Timothy A Stewart (born 30 September 1952) is a molecular biologist. He graduated from the University of Otago (BScHons, PhD.)
Stewart was born in Christchurch, New Zealand. He was a pioneer in the technique of transferring recombinant genes to mice (transgenic mice) and in 1988 he and Philip Leder were granted a patent on a genetically engineered mammal. This "oncomouse" patent was the first to be issued covering a higher life form.
From 1984 to 2003 Stewart was a scientist at Genentech where he developed the concept that the type I interferons might be a significant component in the initiation or progression of type I diabetes.
He has published 61 peer reviewed papers listed in Scopus; the most highly cited has 1013 citations to it,and he has 31 papers with 34 citations or more.
Interferons are a group of signaling proteins made and released by host cells in response to the presence of several viruses. In a typical scenario, a virus-infected cell will release interferons causing nearby cells to heighten their anti-viral defenses.
The OncoMouse or Harvard mouse is a type of laboratory mouse that has been genetically modified using modifications designed by Philip Leder and Timothy A Stewart of Harvard University to carry a specific gene called an activated oncogene. The activated oncogene significantly increases the mouse's susceptibility to cancer, and thus makes the mouse a suitable model for cancer research.
Interleukin 10 (IL-10), also known as human cytokine synthesis inhibitory factor (CSIF), is an anti-inflammatory cytokine. In humans, interleukin 10 is encoded by the IL10 gene. IL-10 signals through a receptor complex consisting of two IL-10 receptor-1 and two IL-10 receptor-2 proteins. Consequently, the functional receptor consists of four IL-10 receptor molecules. IL-10 binding induces STAT3 signalling via the phosphorylation of the cytoplasmic tails of IL-10 receptor 1 + IL-10 receptor 2 by JAK1 and Tyk2 respectively.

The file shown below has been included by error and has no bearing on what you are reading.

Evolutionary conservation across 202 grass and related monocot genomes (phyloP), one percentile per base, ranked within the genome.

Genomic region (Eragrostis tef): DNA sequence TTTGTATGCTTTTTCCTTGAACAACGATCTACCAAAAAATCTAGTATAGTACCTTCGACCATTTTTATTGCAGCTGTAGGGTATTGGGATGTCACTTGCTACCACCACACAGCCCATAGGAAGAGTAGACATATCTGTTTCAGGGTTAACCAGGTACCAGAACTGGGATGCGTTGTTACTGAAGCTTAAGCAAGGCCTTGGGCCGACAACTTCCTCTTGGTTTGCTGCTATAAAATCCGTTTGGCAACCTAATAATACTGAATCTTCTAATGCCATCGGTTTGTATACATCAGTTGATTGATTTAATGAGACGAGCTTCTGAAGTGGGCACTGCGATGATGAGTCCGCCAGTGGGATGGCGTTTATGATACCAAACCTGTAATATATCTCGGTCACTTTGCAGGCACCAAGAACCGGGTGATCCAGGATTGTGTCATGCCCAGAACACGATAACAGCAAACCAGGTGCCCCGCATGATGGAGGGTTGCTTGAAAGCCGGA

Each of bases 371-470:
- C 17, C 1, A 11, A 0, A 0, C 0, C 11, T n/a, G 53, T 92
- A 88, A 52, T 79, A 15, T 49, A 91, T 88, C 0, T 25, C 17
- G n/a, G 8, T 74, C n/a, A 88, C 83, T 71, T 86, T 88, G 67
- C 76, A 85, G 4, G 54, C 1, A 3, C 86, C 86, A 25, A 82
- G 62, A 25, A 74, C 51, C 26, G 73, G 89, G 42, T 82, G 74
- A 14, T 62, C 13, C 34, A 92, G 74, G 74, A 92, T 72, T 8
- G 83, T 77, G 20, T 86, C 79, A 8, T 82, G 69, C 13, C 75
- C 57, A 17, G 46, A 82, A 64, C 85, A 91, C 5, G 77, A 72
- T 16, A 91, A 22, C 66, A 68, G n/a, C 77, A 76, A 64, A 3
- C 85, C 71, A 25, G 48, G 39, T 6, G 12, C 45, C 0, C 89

Interferon gamma (IFN-γ) is a dimerized soluble cytokine that is the only member of the type II class of interferons. The existence of this interferon, which early in its history was known as immune interferon, was described by E. F. Wheelock as a product of human leukocytes stimulated with phytohemagglutinin, and by others as a product of antigen-stimulated lymphocytes. It was also shown to be produced in human lymphocytes. or tuberculin-sensitized mouse peritoneal lymphocytes challenged with Mantoux test (PPD); the resulting supernatants were shown to inhibit growth of vesicular stomatitis virus. Those reports also contained the basic observation underlying the now widely employed IFN-γ release assay used to test for tuberculosis. In humans, the IFN-γ protein is encoded by the IFNG gene.
Interferon tau is a Type I interferon made of a single chain of amino acids. IFN-τ was first discovered in ruminants as the signal for the maternal recognition of pregnancy and originally named ovine trophoblast protein-1 (oTP-1). It has many physiological functions in the mammalian uterus, and also has anti-inflammatory effect that aids in the protection of the semi-allogeneic conceptus trophectoderm from the maternal immune system.
Interleukin-29 (IL-29) is a cytokine and it belongs to type III interferons group, also termed interferons λ (IFN-λ). IL-29 plays an important role in the immune response against pathogenes and especially against viruses by mechanisms similar to type I interferons, but targeting primarily cells of epithelial origin and hepatocytes.
The type-I interferons (IFN) are cytokines which play essential roles in inflammation, immunoregulation, tumor cells recognition, and T-cell responses. In the human genome, a cluster of thirteen functional IFN genes is located at the 9p21.3 cytoband over approximately 400 kb including coding genes for IFNα, IFNω (IFNW1), IFNɛ (IFNE), IFNк (IFNK) and IFNβ (IFNB1), plus 11 IFN pseudogenes.